Last week was a busy week here at Sea Watch, as the good weather and calm conditions provided a perfect opportunity to head out to sea! We were lucky enough to carry out surveys every day from Tuesday until Friday, and spotted several bottlenose dolphins, harbour porpoises and the occasional grey seal along the way!
On Tuesday we climbed aboard the Dunbar Castle II and set off on the first of our week of surveys. After a successful morning the sea conditions became a bit too rough, making it very difficult to spot dolphin fins amongst the waves, and so we returned to New Quay early in the hope of better conditions the following day.
On Wednesday we travelled to Aberystwyth to survey on board the Machipe. We spent a long day at sea without spotting a single dolphin, only to come back to New Quay to be told that there had been several dolphins around the bay all day! Typical!
On Thursday we carried out another survey on the Dunbar Castle II, although this time we ventured further offshore. Moneypenny and her calf Tuppence, and Ebony and her calf were seen just outside New Quay. We spotted several harbour porpoises throughout the day, and then on our way back to New Quay were delighted to see two mothers with their newborn calves. A newborn can be recognised by the presence of foetal folds, which are white creases on the skin caused by being curled in the uterus during gestation. It was great seeing the little ones swimming alongside their mothers, and they really made us laugh with the way they surfaced for air – the grace and elegance of the bottlenose dolphin definitely comes with age!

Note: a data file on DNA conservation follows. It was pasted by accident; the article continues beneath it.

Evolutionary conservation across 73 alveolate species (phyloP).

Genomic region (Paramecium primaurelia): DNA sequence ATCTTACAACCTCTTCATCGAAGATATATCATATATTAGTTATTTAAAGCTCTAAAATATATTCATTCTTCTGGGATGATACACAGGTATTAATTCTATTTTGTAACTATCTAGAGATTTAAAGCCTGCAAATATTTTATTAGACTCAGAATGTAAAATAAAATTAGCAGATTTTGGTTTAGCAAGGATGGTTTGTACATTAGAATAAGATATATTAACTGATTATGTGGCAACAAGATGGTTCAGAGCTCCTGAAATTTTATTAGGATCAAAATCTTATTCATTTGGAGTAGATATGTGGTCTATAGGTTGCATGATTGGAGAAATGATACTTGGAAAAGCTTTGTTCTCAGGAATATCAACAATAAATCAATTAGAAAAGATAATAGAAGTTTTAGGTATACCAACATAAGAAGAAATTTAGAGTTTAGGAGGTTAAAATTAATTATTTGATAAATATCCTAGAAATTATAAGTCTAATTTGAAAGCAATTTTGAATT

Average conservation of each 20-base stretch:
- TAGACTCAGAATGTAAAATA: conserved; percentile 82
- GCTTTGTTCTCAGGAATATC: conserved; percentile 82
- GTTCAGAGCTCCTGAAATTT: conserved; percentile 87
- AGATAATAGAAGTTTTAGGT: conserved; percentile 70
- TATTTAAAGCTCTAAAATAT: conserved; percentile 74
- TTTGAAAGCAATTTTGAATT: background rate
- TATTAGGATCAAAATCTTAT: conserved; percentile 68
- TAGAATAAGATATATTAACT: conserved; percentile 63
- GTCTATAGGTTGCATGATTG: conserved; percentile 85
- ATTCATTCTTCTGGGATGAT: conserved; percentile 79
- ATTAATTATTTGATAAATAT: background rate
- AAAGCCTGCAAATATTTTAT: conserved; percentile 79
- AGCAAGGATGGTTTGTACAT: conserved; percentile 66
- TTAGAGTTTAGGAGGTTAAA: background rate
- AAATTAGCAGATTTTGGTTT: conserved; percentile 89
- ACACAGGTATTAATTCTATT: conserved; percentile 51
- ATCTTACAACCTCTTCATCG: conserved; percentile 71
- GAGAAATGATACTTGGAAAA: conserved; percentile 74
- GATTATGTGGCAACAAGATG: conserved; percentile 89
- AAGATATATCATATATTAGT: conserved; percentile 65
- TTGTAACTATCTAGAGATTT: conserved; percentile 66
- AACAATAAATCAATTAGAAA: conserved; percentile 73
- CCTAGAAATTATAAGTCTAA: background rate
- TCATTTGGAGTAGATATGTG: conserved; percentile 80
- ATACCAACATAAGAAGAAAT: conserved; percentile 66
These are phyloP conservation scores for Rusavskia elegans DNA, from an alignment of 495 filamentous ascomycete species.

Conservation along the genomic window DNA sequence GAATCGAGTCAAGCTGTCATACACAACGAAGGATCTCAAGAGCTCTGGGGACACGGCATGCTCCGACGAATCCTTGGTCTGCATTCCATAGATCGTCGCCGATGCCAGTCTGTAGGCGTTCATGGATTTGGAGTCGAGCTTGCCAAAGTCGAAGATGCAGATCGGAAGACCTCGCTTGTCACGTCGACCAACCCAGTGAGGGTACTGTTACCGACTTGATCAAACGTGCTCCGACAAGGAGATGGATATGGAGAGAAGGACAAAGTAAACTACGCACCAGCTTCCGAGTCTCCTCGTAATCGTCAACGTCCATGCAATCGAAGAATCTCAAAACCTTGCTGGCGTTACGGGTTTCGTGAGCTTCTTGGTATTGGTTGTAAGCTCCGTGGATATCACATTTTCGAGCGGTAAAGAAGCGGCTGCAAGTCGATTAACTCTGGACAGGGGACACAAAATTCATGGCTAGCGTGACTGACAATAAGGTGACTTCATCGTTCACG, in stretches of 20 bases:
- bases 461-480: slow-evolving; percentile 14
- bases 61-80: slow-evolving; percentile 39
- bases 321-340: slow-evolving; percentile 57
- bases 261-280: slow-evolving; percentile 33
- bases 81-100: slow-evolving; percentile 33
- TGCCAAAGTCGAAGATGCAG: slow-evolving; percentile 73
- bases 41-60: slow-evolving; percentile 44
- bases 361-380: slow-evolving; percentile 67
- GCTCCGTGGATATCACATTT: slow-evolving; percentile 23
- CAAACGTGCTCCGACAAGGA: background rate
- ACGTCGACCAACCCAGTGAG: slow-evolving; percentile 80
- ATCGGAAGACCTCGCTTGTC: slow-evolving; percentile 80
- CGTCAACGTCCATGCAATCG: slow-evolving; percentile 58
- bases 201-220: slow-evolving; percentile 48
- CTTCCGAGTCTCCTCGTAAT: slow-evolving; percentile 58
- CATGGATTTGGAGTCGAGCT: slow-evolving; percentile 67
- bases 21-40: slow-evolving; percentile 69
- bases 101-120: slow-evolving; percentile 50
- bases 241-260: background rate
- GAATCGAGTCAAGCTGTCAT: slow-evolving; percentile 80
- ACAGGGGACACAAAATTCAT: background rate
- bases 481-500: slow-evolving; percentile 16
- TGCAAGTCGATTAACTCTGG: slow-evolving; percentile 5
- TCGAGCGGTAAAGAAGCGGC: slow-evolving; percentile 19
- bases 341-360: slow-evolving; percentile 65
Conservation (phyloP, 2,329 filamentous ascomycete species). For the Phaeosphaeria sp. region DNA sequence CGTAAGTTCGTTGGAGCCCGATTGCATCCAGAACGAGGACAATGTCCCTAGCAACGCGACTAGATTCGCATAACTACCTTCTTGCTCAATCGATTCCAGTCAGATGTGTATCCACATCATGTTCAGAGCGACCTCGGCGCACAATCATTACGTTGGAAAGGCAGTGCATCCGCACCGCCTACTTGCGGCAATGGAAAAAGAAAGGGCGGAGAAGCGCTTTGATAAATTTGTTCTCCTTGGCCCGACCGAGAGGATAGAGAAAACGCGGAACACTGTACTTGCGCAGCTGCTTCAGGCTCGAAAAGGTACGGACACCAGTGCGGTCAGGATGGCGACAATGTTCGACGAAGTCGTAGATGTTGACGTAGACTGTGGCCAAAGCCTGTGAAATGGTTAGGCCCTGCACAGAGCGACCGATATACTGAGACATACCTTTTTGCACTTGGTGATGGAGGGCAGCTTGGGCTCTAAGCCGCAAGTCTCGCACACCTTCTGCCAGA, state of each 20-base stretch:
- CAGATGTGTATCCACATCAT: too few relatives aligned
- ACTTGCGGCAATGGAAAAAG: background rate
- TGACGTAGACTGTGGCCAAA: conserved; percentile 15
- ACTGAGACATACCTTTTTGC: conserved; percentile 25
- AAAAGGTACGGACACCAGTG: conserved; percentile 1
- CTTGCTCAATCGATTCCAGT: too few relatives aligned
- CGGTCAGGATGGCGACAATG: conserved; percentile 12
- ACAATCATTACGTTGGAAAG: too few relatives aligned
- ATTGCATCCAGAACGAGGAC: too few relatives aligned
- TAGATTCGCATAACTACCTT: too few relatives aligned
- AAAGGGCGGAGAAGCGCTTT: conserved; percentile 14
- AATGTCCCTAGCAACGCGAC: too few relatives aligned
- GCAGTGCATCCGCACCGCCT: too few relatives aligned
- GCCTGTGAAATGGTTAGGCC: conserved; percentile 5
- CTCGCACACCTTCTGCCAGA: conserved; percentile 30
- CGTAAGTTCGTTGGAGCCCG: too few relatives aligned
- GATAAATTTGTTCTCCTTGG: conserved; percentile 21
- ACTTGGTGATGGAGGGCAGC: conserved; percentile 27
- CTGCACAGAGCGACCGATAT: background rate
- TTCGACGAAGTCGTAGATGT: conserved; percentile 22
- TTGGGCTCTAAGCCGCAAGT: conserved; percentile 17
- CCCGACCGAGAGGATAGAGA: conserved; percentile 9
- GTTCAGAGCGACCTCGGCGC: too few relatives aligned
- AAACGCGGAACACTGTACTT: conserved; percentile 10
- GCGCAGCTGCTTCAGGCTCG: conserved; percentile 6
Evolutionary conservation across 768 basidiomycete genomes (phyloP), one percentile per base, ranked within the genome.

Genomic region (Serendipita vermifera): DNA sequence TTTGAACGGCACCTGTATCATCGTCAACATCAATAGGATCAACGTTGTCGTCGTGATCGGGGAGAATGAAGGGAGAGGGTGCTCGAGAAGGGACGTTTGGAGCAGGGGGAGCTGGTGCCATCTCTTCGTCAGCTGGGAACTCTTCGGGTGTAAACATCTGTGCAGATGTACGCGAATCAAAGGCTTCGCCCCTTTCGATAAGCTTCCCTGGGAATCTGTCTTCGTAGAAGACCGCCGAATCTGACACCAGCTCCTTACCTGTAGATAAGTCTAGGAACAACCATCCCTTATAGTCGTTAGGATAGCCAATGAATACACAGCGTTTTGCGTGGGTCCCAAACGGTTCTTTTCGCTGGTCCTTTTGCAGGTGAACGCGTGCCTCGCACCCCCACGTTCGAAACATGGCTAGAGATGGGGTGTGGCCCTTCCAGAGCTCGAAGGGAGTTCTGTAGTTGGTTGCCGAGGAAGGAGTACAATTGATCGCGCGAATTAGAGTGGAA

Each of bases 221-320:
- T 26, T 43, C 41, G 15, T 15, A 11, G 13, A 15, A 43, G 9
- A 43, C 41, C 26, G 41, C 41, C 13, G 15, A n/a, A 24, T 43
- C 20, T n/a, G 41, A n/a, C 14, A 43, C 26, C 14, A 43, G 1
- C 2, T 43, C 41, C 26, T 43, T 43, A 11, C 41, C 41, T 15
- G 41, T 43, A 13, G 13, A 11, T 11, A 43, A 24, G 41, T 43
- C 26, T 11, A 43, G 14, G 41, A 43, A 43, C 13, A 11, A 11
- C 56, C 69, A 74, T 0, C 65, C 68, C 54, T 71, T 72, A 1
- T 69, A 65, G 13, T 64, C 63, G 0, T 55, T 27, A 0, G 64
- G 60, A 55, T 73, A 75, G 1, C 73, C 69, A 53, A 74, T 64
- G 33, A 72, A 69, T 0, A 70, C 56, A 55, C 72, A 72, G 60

On Friday our survey took place from our RIB, Gallois, with Charlie, Lumpy, Jagger and our adoptable dolphin Bond all being spotted throughout the day. We also saw three mothers with their calves, including our well known Spot. Calves suckle for up to 20 months, and stay with their mothers for around 3 years. Bottlenose dolphins breed between May and September and gestation lasts for one year, making this a perfect time of year to spot newborns!
All in all it was a very rewarding weeks work, and we look forward to tracking the progress of the new additions to the Cardigan Bay bottlenose dolphin population!